02 May 2023 World exploration for local education
By Carol Rolf
Mary Bane Lackie, Ed.D., has lived in several foreign countries and places in the United States during her career in higher education.
“Travel is such a great education,” said Lackie, vice president for advancement at the University of Central Arkansas. “It teaches us that, at the end of the day, we all have more in common than not. People want to keep their families safe and provide for them. They want their children to be safe and happy.”
Lackie took a leave of absence from UCA in late November 2022 and spent a short time in Pakistan working with the United States Agency for International Development (USAID) higher education project called the Higher Education System Strengthening Activity (HESSA).
“I was asked to speak as part of two panels at the International Summit on Higher Education and Workforce Development in the 21st Century,” she said. She spoke on a panel addressing aligning higher education to 21st century needs, presenting information on raising private funds to support higher education to supplement shrinking government funding. She also spoke on a panel addressing bridging career readiness gaps, talking about college advisory boards and how engaging with community leaders can guide a school’s curriculum, providing opportunities for student internships and future employment and cultivating donors to support academic programs.
This was not Lackie’s first trip to Pakistan. She lived and worked in Pakistan from 2010 to 2012, working on two USAID higher education projects. “This trip allowed me to reconnect with colleagues and friends,” she said.
“People wonder why I love coming here, and many are nervous for me to travel here,” she said. “Bottom line is that the Pakistani people are some of the most kind, considerate, giving people I’ve ever been around, and I’ve been a lot of places. I feel safe here … anywhere you are in the world, Pakistan or Little Rock, you should think about your safety and security and adjust your behavior accordingly.”
Addressing the issue of security, Lackie recalled her first night in Islamabad, Pakistan, in 2010. “We stayed at the Marriott Hotel … the same one that was bombed in 2008 by terrorists led by (Osama) bin Laden,” she said. “Of course, it had been rebuilt and had added security. That first night, I was a little nervous,” she said, smiling. “I went to bed and during the night I woke up to a noise … something hitting the windows. I got up, put on my glasses and went to the window. It was raining. I imagined the room was shaking. I slept in my chair the rest of the night.
“The next morning my driver picked me up and I asked about the night’s rainstorm,” she said. “He asked me, ‘Did you not feel the earthquake?’ “Turns out it was a 6.0 earthquake … that was my introduction to Pakistan.”
Lackie said a lot of security came with the projects in Islamabad.
“I was trained on what to do if I were kidnapped,” she said. “I set up a proof-of-life question that only I would know the answer to it, so that would prove I was alive.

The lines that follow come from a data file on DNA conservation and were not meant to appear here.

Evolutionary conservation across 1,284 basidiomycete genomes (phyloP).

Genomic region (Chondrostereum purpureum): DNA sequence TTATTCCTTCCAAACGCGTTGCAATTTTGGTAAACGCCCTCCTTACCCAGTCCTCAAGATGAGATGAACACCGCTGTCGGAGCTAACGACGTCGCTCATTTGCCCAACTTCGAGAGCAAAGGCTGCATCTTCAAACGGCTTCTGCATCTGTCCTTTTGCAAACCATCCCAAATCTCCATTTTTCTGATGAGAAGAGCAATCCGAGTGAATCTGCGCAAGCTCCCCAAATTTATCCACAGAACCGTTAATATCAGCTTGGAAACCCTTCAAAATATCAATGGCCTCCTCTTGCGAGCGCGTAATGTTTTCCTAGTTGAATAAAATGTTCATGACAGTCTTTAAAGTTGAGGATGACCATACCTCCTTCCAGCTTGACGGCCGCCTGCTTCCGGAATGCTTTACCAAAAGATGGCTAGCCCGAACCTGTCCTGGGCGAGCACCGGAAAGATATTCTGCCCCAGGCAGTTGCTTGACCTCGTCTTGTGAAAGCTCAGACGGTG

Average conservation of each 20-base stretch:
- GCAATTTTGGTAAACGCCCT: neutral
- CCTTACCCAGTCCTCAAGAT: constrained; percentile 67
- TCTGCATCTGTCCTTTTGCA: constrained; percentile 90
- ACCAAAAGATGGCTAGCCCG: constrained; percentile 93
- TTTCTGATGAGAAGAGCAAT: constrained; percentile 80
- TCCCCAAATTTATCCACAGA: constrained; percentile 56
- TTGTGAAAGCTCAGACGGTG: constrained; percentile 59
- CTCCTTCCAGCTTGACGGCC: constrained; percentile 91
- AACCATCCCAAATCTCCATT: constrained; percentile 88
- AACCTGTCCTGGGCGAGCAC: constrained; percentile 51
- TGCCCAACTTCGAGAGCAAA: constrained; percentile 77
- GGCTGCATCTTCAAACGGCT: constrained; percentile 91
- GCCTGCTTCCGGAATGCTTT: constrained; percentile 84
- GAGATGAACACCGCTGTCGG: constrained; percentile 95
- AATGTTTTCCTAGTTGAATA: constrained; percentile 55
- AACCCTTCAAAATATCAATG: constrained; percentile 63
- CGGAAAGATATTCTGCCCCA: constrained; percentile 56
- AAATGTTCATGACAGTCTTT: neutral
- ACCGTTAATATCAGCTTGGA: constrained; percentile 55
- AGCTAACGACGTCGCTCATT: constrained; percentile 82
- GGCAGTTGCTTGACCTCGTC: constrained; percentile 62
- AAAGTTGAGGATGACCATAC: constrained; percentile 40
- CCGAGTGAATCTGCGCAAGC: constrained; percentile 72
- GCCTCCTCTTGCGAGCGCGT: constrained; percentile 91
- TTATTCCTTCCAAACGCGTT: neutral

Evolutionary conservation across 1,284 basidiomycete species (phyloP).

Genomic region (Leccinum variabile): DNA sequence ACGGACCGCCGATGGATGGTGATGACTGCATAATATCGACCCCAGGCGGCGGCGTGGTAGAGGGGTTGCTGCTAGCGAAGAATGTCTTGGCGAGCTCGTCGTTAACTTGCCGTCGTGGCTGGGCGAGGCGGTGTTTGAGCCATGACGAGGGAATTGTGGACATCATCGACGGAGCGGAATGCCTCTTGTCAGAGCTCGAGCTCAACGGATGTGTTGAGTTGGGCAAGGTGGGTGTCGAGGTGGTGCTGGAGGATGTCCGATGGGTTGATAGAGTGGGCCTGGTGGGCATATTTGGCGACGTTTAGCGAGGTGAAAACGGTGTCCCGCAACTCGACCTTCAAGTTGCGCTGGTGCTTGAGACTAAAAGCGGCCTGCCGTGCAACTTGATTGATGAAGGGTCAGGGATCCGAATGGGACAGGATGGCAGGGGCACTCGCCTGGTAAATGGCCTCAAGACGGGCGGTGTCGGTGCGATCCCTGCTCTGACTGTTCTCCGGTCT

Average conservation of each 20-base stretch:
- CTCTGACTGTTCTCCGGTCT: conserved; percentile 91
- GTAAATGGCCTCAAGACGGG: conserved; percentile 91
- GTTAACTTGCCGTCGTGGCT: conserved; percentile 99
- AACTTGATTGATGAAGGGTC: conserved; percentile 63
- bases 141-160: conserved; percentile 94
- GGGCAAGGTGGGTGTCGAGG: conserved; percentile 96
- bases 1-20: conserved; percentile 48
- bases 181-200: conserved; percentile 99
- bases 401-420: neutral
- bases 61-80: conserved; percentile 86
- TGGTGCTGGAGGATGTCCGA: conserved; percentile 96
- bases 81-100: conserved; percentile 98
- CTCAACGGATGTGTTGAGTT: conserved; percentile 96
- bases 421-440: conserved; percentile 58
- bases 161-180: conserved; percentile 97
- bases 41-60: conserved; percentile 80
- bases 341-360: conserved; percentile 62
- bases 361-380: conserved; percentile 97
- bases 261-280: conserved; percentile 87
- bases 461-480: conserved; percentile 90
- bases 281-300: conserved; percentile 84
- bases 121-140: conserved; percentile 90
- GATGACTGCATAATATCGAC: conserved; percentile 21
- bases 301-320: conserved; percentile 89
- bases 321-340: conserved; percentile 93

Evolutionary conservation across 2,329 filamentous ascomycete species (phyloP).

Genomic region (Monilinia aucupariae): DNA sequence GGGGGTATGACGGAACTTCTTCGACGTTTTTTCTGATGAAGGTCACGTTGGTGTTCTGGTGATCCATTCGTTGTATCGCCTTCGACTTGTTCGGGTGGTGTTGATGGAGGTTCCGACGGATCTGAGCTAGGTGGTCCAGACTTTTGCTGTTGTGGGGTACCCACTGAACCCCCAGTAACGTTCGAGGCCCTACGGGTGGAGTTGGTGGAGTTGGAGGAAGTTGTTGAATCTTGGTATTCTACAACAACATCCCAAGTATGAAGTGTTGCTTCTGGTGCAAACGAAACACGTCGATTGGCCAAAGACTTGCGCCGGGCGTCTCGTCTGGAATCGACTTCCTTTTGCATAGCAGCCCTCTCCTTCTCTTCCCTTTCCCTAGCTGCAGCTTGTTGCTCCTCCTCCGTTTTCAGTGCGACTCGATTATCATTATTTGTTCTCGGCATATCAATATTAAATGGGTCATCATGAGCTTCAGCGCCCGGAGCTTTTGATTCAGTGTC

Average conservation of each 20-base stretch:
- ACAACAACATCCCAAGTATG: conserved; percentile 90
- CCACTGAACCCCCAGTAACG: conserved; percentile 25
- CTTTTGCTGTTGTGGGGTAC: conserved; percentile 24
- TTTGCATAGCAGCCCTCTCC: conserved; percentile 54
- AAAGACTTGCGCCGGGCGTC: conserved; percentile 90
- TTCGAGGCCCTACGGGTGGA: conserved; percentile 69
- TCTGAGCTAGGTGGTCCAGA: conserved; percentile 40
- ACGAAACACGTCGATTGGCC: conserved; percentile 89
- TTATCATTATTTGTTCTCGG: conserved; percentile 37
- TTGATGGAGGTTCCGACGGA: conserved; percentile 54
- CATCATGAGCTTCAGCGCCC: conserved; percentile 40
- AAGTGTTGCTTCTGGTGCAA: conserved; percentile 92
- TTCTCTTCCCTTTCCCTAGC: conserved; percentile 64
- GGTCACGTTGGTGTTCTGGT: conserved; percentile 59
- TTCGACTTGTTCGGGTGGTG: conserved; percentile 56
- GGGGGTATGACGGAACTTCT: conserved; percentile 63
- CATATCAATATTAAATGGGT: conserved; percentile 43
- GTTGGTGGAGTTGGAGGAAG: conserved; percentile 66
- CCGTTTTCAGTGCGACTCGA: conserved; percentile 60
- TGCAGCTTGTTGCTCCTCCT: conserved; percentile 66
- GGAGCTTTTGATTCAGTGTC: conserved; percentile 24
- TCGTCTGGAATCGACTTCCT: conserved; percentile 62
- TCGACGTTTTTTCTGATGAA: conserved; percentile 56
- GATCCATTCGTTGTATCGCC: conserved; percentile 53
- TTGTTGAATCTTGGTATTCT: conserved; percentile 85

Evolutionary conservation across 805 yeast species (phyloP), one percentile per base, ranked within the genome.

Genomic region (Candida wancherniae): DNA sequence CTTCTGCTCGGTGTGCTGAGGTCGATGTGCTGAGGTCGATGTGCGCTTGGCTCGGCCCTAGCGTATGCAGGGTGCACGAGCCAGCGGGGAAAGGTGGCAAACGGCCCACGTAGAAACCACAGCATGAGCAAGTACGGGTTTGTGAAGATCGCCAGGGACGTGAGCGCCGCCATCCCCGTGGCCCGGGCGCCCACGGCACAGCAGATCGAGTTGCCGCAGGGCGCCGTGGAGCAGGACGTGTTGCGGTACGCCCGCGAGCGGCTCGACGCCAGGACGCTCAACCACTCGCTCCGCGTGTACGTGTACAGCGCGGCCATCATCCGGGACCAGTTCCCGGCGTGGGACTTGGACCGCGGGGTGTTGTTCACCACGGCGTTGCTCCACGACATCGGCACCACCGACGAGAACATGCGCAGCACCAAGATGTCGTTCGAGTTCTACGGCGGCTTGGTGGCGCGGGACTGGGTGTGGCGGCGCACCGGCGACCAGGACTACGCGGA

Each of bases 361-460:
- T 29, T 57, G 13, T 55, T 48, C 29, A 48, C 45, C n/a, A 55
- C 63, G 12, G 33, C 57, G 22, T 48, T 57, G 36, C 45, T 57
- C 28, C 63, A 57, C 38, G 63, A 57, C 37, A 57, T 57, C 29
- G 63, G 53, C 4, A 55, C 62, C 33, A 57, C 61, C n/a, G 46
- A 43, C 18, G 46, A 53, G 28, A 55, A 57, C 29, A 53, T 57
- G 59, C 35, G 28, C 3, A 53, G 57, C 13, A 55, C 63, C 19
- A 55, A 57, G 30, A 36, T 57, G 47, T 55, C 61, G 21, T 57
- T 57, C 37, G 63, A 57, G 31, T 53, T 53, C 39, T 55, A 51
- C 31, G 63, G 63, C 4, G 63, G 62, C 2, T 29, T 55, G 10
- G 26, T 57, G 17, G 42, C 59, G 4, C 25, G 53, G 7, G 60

“I learned to always have a ‘go bag’ in case I needed it,” she said. “And I know to always check my surroundings and not go into bad areas. I was not nervous. I traveled all over Pakistan … to Islamabad, which is the capital, and to Lahore and Karachi, which are two of the biggest cities in the country. I traveled in the rural areas, too.”
Lackie said the food in Pakistan was fantastic. “It varies from location to location,” she said. “The Punjabi food is really spicy. We learned to eat it three times a day.
“I love the breads … roti, nan … and the fruit was amazing,” she said. “They grow the fruit there so everything is fresh … pomegranates, oranges, mangoes … there were 20 kinds of mangoes … I really miss the fruit,” she said, laughing.
Lackie was in Pakistan for just a week in 2022. “I absolutely would go back,” she said. “I’ve made lifelong friends with some of them.
Lackie has also worked overseas at Dubai Women’s College in Dubai, United Arab Emirates; at the American University of Armenia in Yerevan, Armenia; and at the American School of Warsaw in Warsaw, Poland.
Prior to coming to UCA, Lackie, who is also president of the UCA Foundation Inc., was vice chancellor for university advancement at the University of Arkansas-Fort Smith as well as the executive director of the UAFS Foundation. Lackie has a doctorate of education in higher education from the University of Arkansas at Fayetteville, a master of arts degree in student professional services from Northwestern State University of Louisiana in Natchitoches, La., and a bachelor of arts degree in journalism from Arkansas Tech University.
Lackie was born in Conway but moved to Blytheville before she started first grade when her father took a civilian job at Blytheville Air Force Base; she is a graduate of Blytheville High School. She and her husband, Bill, have a blended family of four adult children and two grandchildren.